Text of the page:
Saturday, November 25, 2006

The framework hypothesis

Recently, the issue of the framework hypothesis as an alternative to a YEC reading of the text came up in the combox. On the one hand, Vern Poythress is not a YEC. On the other hand, he studied under Kline. Here’s how he evaluates the framework hypothesis in his recent book.



The framework view argues that the arrangement into six days shows a correlation between the first set of three days and the last set of three days. On the first three days God creates the various regions of the world, and on the last three days he creates “rulers” over those regions. Thus the sun and moon (day 4) rule over day and night (day 1). The birds and the water creatures (day 5) rule over the air and the water, respectively, both of which derive from day 2. The land creatures (day 6) rule over the dry land, which was created on day 3.

This correlation is indeed suggestive. But it stretches its pattern at a few points. The division on day 2 creates waters above the expanse, called “Heaven,” while on day 5 the birds “fly above the earth across the expanse of the heavens” (the sky), but do not seem to be conceived of as “ruling” over the heaven. If the creatures from the last three days are conceived of not primarily as ruling over the regions but as filling the regions, then the plants on day 3 might be reckoned, along with the land animals, as filling the dry land. I think that the correlation between the days is real. But it does not seem to be perfect or so emphatically obvious as to control everything else.

More important, the existence of a structural correlation is still compatible with an underlying chronological progression. The correlation between regions and rulers may build on top of chronological progression rather than repudiating all chronology. In fact, the creatures created on days 5 and 6 require for their well-being the previous existence of the regions that are created on days 2 and 3. Hence, the structural pattern seems to confirm that days 5 and 6 follow days 2 and 3.


The framework view usually appeals to Genesis 2:5-6:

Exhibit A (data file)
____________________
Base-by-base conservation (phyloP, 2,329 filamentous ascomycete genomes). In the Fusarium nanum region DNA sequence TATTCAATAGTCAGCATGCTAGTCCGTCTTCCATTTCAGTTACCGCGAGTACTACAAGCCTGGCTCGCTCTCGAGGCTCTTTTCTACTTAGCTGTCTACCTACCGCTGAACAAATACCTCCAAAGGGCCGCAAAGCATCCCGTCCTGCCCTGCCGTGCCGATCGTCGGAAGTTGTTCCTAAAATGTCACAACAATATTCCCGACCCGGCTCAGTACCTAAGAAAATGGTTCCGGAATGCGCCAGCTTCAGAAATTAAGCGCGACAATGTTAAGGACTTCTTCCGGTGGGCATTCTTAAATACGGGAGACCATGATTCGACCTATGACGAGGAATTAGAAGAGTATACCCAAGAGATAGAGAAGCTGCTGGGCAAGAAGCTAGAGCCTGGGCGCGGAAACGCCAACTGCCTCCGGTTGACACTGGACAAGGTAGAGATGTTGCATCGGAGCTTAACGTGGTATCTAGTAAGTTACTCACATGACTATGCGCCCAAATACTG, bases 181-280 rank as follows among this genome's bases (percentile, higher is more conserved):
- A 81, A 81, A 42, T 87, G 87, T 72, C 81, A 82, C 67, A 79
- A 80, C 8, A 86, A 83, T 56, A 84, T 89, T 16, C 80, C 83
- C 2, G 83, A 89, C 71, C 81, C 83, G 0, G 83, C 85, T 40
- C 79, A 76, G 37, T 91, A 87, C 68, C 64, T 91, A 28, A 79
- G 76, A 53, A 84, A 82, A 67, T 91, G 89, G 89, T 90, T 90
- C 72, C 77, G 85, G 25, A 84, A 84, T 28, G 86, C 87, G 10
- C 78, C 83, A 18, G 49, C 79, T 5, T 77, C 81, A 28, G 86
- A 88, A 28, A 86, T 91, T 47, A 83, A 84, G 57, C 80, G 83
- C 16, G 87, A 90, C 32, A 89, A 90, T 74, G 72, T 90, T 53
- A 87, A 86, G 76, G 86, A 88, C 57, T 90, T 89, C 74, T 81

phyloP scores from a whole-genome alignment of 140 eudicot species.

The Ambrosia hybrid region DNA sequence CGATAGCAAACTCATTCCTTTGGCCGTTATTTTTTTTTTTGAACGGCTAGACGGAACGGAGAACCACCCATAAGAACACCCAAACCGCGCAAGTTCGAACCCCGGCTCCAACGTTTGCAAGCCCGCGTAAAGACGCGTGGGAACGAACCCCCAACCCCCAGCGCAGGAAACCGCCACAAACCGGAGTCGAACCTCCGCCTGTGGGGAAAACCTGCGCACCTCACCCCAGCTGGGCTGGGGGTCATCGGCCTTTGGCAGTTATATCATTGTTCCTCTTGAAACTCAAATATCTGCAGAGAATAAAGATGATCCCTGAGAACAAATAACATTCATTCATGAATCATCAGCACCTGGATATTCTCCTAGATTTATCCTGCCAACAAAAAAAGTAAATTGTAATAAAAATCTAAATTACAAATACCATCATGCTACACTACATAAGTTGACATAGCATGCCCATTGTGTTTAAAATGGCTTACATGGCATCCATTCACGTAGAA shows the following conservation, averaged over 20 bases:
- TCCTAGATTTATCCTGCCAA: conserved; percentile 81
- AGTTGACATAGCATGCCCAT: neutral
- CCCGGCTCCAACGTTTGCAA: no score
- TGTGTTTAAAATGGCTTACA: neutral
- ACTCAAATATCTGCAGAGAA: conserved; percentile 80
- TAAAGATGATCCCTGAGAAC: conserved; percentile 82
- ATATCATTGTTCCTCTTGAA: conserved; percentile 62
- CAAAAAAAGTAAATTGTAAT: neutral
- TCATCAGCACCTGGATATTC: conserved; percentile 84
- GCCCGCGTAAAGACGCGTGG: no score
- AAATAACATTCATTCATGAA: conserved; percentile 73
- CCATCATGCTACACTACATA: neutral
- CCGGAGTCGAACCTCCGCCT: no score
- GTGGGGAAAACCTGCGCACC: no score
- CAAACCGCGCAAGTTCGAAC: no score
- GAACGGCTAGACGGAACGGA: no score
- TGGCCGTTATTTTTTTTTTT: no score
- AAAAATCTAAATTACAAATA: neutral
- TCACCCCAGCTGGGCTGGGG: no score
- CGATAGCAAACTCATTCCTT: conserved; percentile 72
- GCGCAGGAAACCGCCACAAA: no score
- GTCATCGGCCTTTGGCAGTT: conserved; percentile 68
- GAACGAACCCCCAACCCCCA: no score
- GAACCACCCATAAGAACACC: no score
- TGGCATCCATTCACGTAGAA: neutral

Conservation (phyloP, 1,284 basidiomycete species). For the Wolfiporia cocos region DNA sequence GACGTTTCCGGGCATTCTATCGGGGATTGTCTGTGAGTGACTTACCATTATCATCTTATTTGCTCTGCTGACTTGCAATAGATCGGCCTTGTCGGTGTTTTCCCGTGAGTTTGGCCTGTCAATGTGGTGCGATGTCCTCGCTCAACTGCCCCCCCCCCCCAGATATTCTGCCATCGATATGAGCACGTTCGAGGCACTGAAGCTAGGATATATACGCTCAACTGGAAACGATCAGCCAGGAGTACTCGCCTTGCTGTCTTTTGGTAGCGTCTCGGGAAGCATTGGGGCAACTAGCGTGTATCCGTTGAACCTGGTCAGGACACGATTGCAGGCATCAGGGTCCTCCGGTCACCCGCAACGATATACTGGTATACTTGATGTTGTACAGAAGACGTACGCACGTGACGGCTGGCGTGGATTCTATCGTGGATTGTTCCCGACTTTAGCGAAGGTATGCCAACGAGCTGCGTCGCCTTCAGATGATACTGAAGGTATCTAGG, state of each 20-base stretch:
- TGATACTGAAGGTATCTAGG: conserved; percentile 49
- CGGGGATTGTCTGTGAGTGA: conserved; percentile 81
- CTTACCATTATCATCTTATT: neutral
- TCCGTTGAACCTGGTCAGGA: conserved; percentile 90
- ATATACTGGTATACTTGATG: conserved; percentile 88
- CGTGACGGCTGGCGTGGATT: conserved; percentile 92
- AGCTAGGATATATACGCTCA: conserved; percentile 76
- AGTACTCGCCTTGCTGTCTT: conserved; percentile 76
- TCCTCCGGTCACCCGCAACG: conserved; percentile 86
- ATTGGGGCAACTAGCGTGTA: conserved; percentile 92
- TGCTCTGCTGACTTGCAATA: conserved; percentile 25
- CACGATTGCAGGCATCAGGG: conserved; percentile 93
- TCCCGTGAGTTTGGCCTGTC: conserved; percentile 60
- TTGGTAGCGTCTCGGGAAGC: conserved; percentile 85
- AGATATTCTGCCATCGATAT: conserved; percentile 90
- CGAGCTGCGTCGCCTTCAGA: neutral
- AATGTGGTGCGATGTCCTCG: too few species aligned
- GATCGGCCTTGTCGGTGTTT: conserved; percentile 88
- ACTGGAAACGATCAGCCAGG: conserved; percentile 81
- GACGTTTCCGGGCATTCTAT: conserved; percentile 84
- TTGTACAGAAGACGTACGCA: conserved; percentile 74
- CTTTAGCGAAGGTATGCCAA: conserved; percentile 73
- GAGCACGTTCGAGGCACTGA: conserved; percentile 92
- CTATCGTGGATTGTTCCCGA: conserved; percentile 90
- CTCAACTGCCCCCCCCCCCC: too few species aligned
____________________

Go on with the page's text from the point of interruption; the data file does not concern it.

“When no bush of the field was yet in the land and no small plant of the field had yet sprung up—for the LORD God had not caused it to rain on the land, and there was no man to work the ground” (Gen. 2:5).

According to the framework view, the remark about the absence of rain and man implies that there was a fairly long period between the creation of plants (day 3) and the creation of man (day 6) (for why otherwise would one be concerned about whether there was any rain or man?). And it implies that, once plants were created by supernatural action, God would sustain their existence through normal means, including rain and human cultivation.

These observations with respect to plants are then extended in order to conclude that after initially creating any of the various particular creatures, God used ordinary means to sustain them. If God used ordinary means to sustain the oscillation of day and night (day 1), those ordinary means would include the movement of the sun and its shining to provide light. Therefore the events of day 1 must be basically simultaneous with the creation of the sun on day 4. Day 1 and day 4 describe overlapping events from two points of view.

These arguments are suggestive; but I personally am not persuaded. For one thing, there are some difficulties in understanding the picture in Genesis 2:5-6 in detail. The word for “mist” in 2:6 is uncommon, and may possibly denote a spring or a source of water from underground. Irons and Kline argue that it is a “rain-cloud.”2 Whatever may be the meaning, it appears, as Kidner argues, that there is already a lot of water even before the rain.3 Hence, the problem, if there is one, may involve not the absence of water for nourishing plants but an abundance, perhaps even an overabundance. Kidner suggests that in 2:5-6 the narrative is returning to the situation of overabundant water that occurred in Genesis 1:2. The narrative takes away the later developments in order now to tell some parts of the story from the standpoint of God’s purposes as they relate to the creation of man. Hence, the taking away of man and of rain is not really a statement about the presence of ordinary providence during the days of creation, but an invitation to go back again in time to the situation before there was either post-creation providence or a highly ordered creation.

Still another alternative presents itself. The language in 2:5b about rain and man may not be so much a comment on what principles God used in sustaining plants during days 4 and 5, but a comment looking forward to the rest of Genesis 2, where man and the garden will be prepared and an ordinary providential order for sustaining the garden will be in place. In fact, it is quite possible that Genesis 2:5-6 is not talking about the situation in the whole expanse of the earth but is focusing on the situation in the area where the garden of Eden will later be planted.4 Plants had not yet sprung up within this limited area. God is planning a transition to a time when ordinary providence will have its role, and in that context we find a natural mention of rain and man.